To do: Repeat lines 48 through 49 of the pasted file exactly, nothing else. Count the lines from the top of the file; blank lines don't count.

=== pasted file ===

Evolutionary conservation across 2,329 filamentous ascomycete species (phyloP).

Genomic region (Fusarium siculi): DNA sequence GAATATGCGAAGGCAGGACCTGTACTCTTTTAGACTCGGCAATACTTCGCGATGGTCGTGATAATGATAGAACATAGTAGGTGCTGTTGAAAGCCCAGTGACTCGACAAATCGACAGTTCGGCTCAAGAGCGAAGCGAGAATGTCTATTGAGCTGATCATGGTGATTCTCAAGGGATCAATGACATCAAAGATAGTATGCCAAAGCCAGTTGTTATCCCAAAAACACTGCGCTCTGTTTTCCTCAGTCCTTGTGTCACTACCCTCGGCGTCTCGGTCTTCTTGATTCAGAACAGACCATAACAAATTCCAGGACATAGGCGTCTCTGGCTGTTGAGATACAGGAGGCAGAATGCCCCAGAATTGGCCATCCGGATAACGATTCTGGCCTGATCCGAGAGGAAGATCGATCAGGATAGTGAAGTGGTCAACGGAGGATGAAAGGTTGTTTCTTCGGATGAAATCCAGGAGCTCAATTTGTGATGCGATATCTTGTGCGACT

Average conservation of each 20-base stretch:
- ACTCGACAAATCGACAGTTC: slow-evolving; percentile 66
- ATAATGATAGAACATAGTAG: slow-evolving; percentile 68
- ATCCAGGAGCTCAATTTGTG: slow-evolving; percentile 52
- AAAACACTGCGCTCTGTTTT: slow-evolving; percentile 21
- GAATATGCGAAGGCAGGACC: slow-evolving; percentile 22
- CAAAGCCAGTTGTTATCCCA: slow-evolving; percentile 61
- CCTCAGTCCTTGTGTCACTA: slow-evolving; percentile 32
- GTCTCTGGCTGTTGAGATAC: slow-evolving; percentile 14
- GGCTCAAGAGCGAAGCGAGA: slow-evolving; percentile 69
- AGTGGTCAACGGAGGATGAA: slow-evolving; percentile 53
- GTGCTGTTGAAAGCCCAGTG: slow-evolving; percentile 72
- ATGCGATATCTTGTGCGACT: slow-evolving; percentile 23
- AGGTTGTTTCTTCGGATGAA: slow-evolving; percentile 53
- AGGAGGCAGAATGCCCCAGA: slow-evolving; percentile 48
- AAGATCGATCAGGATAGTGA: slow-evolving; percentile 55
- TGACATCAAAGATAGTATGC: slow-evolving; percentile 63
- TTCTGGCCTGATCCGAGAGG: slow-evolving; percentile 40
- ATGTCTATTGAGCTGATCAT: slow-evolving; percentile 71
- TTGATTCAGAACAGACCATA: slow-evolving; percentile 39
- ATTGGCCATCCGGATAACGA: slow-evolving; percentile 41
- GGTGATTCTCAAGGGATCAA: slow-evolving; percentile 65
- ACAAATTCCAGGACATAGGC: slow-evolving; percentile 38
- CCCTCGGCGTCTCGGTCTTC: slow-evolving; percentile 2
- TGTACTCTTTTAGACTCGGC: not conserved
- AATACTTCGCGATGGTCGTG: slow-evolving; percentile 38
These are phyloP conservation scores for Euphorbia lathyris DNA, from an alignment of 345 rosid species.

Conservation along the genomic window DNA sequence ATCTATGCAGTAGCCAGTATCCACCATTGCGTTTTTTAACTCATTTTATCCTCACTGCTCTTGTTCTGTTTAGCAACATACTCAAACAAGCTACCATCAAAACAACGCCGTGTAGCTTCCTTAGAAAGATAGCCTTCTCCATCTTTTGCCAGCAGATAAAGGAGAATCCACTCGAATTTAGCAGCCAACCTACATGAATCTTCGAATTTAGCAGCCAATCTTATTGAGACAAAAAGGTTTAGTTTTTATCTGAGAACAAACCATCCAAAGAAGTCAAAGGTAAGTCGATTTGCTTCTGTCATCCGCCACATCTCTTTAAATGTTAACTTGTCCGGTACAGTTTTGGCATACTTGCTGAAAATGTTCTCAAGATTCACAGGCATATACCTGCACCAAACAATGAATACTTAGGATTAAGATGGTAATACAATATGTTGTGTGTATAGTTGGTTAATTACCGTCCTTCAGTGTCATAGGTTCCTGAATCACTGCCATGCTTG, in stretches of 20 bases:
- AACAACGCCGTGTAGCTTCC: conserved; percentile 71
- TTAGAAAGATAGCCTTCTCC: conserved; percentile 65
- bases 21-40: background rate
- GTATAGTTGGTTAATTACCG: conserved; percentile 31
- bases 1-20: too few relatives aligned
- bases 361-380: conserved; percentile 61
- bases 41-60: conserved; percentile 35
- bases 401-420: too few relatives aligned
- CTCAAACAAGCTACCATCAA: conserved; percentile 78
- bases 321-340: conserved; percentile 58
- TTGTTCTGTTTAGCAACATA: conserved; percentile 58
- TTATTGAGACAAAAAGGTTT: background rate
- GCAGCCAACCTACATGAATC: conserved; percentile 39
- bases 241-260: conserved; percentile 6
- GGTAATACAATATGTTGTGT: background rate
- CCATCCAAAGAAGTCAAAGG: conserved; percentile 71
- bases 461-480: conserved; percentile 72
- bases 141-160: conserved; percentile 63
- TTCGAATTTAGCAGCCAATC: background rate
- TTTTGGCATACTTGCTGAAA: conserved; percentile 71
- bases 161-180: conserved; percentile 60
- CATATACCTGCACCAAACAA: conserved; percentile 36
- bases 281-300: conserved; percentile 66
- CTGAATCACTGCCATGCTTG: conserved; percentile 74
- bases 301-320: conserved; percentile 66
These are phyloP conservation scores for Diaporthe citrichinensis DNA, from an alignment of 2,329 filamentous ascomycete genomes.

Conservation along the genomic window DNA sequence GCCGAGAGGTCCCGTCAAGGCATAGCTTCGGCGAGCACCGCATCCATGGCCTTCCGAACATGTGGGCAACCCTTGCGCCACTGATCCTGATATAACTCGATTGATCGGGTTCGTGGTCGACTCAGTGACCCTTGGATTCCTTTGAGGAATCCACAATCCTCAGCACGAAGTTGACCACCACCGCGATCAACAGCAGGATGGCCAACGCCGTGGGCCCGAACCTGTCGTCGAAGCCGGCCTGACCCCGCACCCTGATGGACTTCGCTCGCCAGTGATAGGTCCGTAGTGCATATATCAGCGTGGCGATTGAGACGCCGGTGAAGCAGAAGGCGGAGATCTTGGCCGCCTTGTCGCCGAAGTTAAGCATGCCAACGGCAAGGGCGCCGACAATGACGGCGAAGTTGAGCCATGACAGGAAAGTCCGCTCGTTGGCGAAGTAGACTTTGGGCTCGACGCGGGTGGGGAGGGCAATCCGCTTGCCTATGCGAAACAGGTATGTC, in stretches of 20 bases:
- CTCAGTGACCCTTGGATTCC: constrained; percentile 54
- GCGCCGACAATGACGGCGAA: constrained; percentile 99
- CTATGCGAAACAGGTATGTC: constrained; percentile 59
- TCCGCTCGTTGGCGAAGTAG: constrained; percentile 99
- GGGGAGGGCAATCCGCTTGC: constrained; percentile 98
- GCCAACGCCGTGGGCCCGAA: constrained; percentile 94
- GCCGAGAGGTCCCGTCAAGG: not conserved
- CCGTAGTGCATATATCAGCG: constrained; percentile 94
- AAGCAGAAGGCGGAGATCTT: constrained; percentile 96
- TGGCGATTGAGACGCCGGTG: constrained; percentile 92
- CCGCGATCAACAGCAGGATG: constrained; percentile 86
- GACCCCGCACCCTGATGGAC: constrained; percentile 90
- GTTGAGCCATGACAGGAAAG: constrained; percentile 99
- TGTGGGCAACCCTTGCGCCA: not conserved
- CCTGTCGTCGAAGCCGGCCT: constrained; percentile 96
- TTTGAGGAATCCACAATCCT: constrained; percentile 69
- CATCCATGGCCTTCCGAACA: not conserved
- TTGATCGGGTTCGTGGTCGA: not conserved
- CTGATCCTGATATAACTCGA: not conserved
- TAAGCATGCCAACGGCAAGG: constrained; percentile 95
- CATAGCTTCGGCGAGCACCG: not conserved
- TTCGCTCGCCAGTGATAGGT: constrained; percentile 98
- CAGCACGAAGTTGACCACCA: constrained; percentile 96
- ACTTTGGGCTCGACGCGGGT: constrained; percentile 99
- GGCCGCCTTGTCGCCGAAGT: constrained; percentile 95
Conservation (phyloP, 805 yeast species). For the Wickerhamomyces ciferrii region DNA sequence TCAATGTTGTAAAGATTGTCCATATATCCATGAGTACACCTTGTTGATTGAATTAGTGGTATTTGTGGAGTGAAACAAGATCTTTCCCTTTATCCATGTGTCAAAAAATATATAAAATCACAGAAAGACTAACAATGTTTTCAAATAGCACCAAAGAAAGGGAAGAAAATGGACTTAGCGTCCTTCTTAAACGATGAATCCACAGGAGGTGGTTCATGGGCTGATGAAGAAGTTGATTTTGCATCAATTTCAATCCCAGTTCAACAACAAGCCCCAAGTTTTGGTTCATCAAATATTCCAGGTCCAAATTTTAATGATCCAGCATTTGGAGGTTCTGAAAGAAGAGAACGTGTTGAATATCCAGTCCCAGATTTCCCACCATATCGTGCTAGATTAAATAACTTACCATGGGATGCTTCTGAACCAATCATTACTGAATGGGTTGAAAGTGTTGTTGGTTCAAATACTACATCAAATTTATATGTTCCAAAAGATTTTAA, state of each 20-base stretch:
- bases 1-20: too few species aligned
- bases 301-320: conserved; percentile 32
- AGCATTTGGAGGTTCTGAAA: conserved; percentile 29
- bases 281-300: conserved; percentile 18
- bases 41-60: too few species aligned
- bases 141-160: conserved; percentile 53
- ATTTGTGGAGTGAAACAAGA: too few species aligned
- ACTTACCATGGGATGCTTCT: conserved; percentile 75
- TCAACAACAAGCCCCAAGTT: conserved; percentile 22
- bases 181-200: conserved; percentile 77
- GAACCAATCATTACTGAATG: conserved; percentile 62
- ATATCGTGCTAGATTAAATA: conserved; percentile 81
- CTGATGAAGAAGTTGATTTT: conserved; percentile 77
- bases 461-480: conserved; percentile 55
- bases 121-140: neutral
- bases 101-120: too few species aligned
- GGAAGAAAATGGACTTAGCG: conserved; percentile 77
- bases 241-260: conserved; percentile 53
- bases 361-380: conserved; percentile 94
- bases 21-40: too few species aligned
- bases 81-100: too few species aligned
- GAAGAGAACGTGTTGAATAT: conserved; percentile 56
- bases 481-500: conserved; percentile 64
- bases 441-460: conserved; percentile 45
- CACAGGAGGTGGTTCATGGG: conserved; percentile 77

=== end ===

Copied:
- bases 141-160: conserved; percentile 63
- TTCGAATTTAGCAGCCAATC: background rate